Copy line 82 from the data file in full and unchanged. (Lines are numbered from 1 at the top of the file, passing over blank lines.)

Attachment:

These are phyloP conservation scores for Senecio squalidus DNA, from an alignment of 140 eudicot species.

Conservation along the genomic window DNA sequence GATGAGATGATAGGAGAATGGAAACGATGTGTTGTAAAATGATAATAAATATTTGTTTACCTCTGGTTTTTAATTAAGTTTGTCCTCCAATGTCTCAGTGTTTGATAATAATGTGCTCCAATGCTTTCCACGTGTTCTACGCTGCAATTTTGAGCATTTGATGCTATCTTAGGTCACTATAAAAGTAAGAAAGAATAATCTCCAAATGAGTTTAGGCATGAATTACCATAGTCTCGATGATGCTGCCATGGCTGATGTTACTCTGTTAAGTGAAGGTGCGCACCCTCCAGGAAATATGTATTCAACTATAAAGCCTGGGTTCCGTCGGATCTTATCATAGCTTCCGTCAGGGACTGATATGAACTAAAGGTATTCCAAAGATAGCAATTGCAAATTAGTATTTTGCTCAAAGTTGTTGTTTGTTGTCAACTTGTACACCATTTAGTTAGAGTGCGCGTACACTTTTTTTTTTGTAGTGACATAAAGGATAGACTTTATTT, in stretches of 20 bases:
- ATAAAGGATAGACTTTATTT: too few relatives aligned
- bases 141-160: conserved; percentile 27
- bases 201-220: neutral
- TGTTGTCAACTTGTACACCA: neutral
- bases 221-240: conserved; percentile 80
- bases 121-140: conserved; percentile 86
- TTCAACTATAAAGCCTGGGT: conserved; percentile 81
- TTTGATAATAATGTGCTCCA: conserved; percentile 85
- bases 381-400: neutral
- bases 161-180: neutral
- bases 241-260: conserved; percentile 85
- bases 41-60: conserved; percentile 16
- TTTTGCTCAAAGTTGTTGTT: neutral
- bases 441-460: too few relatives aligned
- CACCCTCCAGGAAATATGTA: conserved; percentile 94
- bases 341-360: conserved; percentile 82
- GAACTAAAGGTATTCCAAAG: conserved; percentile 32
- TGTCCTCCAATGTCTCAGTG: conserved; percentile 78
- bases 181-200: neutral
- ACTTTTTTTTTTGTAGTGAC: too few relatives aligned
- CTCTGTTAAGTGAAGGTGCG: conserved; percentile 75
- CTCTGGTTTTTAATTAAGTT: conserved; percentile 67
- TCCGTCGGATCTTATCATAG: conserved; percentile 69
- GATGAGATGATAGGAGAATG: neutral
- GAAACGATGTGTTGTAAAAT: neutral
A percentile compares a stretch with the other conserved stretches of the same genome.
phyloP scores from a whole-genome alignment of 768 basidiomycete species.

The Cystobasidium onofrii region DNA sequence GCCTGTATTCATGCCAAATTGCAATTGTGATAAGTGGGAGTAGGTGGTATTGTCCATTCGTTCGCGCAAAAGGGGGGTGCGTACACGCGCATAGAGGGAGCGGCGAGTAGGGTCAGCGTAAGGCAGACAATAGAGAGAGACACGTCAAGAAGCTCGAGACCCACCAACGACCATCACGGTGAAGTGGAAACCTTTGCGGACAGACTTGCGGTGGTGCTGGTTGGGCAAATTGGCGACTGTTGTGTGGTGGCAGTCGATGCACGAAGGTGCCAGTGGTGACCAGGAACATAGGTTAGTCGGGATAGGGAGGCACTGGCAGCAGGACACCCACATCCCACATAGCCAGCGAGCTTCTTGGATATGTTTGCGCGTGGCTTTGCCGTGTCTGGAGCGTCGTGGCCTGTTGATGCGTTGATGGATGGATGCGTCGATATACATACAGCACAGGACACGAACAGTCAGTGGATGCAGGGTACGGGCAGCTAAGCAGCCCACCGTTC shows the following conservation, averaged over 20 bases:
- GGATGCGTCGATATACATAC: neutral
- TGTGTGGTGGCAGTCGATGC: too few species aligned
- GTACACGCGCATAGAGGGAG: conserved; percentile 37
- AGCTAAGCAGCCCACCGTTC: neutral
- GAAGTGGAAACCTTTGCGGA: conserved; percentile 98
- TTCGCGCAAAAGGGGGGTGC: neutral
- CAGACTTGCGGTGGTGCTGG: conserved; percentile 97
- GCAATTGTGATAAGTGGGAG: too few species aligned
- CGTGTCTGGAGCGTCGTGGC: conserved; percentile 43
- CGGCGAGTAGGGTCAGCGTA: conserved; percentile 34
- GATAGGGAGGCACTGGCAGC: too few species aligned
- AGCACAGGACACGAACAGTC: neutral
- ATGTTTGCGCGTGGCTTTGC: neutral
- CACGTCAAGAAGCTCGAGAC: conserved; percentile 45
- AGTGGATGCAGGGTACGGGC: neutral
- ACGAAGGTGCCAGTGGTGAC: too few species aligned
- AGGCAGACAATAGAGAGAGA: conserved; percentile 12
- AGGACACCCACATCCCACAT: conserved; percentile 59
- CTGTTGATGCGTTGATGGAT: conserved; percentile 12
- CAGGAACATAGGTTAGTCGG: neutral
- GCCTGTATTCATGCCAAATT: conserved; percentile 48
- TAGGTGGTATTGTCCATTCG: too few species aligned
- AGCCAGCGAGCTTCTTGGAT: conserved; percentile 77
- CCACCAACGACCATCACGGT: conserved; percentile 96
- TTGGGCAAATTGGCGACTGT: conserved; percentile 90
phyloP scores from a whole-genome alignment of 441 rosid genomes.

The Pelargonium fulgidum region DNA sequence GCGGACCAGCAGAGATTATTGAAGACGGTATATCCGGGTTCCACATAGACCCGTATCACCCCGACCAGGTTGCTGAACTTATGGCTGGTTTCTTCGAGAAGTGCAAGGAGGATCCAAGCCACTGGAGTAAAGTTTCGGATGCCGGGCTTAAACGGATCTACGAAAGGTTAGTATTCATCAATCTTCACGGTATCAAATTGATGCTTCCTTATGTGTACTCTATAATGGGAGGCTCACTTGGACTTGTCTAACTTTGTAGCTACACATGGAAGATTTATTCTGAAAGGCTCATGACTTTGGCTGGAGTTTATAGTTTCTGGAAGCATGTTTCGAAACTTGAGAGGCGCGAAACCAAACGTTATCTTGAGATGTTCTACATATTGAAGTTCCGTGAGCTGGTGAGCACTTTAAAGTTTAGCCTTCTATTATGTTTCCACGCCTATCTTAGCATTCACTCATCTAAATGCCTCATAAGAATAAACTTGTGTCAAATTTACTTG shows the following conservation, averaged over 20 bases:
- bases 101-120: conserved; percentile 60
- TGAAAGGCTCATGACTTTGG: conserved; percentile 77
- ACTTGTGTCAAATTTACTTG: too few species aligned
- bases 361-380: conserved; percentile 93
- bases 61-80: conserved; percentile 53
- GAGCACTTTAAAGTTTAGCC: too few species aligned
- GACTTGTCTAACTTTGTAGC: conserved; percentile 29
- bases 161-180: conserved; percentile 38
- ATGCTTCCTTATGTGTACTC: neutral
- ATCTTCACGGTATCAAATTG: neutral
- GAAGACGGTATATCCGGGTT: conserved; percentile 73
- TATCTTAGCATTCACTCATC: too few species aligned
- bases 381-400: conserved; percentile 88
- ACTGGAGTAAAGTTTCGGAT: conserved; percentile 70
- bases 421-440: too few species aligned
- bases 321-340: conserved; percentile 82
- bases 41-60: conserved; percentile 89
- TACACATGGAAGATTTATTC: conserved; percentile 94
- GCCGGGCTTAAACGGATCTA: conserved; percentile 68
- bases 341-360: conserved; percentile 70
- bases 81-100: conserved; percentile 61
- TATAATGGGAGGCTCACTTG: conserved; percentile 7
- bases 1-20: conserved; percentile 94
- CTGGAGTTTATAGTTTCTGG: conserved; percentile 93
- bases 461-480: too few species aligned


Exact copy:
- bases 461-480: too few species aligned